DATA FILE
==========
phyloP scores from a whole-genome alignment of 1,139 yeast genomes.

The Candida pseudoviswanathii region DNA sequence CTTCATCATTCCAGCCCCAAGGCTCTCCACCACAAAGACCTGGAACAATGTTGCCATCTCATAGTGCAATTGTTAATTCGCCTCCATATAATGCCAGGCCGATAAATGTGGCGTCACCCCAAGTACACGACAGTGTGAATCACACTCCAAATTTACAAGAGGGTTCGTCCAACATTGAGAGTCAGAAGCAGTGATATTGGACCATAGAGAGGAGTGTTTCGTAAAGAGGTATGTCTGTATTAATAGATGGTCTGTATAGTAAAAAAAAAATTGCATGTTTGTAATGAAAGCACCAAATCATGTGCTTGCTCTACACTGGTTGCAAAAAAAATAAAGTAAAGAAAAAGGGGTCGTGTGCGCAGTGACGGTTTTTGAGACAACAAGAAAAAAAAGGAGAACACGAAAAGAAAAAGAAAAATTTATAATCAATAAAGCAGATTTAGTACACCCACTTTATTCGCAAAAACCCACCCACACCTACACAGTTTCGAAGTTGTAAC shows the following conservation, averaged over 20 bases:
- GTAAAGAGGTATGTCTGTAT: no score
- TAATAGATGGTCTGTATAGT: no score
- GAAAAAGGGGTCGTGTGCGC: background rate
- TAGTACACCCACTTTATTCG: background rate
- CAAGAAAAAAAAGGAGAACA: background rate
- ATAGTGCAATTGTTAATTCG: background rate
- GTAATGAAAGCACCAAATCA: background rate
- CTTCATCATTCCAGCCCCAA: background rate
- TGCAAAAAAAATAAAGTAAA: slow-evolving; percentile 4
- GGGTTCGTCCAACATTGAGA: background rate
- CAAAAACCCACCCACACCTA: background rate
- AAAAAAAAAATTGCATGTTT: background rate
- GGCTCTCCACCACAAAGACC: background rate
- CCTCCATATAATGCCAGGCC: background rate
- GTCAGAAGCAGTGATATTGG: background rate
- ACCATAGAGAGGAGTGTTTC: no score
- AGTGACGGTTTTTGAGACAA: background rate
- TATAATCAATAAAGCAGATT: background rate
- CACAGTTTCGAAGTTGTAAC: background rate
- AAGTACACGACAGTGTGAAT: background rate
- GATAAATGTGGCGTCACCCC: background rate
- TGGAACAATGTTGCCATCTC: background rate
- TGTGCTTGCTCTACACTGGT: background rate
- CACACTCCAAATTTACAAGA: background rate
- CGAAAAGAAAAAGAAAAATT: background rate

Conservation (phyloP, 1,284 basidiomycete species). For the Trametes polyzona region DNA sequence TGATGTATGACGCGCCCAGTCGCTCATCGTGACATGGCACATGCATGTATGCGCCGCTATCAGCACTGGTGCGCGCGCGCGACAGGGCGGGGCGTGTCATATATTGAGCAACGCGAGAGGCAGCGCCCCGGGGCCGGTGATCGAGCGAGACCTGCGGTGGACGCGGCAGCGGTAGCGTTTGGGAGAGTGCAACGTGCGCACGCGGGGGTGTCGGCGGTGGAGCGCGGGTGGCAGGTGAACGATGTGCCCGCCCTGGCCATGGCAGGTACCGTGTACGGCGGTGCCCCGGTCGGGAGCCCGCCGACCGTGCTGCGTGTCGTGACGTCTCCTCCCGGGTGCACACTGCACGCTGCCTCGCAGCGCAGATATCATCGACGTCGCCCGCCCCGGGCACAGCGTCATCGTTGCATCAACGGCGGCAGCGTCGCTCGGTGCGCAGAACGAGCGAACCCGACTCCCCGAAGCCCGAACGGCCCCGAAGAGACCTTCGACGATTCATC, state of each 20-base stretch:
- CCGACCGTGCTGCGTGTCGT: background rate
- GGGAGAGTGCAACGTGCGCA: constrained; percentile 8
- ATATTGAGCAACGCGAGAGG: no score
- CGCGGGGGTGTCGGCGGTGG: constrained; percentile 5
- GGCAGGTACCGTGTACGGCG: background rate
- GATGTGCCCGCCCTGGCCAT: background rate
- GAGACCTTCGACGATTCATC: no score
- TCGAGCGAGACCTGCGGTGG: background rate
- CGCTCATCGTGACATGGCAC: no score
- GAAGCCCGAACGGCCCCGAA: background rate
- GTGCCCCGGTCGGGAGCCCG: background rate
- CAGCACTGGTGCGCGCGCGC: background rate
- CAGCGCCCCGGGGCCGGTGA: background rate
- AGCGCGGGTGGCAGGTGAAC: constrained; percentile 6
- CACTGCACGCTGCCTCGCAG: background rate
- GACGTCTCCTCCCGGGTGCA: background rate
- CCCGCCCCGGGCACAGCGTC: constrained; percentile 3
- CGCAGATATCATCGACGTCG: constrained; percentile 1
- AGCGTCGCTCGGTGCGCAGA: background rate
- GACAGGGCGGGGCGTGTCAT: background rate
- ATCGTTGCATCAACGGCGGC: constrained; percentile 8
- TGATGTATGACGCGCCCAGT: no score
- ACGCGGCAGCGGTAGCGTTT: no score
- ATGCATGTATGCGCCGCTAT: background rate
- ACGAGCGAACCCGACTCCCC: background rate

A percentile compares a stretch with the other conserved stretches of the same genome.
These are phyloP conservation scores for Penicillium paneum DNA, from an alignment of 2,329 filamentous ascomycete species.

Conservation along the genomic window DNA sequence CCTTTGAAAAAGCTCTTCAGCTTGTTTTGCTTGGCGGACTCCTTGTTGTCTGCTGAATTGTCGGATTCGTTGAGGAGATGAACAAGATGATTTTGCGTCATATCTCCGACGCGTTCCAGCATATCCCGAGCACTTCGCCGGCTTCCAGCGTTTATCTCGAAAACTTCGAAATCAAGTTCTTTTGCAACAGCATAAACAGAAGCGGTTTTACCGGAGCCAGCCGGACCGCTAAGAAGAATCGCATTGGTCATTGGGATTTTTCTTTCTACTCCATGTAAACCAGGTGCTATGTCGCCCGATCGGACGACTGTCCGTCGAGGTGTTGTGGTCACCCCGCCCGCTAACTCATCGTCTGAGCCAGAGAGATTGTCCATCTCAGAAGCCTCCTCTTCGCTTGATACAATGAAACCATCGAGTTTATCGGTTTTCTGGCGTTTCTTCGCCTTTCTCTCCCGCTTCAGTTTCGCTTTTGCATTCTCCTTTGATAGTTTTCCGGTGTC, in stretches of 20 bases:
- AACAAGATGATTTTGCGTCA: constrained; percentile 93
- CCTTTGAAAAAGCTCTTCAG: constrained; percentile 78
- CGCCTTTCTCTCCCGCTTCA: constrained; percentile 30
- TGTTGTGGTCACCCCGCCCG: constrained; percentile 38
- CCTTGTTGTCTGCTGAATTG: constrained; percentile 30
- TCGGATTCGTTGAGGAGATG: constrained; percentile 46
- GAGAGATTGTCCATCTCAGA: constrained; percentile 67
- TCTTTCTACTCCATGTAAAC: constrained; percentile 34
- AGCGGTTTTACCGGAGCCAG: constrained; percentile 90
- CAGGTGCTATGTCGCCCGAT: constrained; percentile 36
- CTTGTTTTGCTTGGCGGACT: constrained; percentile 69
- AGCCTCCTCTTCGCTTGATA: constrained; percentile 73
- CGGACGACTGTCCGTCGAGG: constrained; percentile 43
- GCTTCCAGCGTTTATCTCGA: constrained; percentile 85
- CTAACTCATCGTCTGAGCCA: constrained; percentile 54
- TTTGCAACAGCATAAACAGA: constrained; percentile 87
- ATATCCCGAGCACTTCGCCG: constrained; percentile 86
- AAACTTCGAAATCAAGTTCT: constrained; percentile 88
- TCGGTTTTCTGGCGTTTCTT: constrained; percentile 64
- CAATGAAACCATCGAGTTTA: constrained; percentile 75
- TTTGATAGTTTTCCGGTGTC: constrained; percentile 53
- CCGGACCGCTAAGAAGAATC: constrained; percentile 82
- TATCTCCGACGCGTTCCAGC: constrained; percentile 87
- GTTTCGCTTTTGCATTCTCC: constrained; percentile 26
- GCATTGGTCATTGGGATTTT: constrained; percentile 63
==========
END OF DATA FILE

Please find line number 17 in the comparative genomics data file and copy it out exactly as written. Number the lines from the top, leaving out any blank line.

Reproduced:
- GTCAGAAGCAGTGATATTGG: background rate